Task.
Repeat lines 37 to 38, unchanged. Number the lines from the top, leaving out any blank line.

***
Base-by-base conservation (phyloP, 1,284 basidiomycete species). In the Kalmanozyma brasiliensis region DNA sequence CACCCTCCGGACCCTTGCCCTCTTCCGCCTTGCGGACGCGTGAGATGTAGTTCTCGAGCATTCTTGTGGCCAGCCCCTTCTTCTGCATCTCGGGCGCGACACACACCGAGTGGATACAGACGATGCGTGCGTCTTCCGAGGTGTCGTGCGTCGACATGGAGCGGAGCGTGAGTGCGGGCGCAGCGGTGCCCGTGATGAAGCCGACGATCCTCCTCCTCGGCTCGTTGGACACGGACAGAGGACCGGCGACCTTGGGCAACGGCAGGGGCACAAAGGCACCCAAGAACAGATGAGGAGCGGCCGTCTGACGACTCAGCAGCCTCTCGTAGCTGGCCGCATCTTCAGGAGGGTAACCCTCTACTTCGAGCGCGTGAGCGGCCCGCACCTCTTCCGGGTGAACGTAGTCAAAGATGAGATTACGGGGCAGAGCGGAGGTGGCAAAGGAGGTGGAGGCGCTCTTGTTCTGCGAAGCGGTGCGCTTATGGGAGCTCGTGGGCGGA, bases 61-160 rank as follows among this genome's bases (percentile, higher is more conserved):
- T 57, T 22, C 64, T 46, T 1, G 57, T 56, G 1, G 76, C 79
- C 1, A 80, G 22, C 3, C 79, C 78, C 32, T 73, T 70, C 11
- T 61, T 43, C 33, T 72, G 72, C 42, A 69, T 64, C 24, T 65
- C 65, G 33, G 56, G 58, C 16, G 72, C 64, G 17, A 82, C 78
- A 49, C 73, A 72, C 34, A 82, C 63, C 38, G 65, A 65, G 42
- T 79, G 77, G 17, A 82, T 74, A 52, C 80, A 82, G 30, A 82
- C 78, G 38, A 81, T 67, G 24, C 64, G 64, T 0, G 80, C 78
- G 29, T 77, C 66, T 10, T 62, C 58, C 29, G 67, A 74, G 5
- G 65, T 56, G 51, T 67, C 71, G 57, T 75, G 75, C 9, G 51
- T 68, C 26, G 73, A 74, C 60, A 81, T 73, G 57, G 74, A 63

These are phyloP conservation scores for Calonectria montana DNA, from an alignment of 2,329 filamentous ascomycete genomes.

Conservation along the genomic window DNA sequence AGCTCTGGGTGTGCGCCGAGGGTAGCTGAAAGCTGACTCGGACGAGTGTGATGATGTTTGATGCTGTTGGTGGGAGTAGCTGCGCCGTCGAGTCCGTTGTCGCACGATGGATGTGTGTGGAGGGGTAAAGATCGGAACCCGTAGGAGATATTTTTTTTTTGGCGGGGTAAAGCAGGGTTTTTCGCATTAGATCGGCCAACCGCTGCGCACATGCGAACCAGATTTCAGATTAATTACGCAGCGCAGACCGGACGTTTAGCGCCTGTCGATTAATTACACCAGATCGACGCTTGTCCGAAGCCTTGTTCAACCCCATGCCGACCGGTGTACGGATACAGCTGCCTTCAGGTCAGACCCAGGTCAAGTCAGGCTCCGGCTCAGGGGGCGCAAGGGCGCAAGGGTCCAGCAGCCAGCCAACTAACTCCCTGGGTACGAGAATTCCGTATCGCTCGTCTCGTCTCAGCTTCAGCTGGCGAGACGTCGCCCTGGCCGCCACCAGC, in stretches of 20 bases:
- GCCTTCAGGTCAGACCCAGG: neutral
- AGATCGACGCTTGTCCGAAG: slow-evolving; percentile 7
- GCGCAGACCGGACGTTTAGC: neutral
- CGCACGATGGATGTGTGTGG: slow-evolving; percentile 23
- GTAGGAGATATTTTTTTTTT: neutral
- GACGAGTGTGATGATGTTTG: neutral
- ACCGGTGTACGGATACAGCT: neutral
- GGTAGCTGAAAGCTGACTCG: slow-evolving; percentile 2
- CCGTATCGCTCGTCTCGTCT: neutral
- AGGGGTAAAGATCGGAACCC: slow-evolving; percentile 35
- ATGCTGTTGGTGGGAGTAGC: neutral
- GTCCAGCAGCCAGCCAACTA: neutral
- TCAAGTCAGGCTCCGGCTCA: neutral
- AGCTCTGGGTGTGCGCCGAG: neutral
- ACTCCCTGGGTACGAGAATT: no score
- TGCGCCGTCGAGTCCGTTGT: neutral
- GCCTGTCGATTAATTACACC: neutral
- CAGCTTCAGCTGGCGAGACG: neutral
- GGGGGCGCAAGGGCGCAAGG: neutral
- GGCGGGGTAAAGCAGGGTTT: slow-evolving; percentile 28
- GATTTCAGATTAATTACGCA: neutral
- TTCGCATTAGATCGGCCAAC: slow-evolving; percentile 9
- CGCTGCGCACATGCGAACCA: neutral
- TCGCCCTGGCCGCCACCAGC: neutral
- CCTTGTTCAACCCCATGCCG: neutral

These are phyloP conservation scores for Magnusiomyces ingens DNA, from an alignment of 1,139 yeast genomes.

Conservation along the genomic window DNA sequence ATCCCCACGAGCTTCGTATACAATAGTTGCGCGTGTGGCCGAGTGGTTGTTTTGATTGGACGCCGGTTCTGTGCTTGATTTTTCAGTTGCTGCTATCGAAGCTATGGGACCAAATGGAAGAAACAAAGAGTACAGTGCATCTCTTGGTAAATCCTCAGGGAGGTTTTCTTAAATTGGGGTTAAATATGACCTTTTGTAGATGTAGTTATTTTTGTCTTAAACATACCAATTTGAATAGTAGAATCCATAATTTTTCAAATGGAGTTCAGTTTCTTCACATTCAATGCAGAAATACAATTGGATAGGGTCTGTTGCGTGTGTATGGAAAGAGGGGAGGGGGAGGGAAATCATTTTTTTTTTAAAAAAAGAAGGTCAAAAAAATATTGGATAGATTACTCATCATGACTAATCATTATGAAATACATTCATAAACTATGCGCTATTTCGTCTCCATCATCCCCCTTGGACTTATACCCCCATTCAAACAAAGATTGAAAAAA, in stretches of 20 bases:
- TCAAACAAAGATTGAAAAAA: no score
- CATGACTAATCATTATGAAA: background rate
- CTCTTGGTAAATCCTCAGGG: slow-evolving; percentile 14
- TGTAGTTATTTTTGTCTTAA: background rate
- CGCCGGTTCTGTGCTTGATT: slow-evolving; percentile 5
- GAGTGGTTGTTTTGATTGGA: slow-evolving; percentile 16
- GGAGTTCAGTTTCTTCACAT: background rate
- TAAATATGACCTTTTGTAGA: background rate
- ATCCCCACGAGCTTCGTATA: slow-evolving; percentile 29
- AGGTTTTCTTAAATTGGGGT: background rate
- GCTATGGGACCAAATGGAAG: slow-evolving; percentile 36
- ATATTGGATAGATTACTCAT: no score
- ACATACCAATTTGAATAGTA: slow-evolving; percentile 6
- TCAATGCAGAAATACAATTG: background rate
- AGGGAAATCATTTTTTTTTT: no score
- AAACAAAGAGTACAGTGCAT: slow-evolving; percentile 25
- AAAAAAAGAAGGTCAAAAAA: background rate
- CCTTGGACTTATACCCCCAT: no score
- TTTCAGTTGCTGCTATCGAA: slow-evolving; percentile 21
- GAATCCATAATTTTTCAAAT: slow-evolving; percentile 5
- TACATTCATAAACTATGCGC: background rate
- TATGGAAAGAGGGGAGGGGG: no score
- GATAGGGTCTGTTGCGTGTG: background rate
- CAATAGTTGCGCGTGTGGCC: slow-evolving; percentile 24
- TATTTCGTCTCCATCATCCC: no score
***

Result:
- TCGCCCTGGCCGCCACCAGC: neutral
- CCTTGTTCAACCCCATGCCG: neutral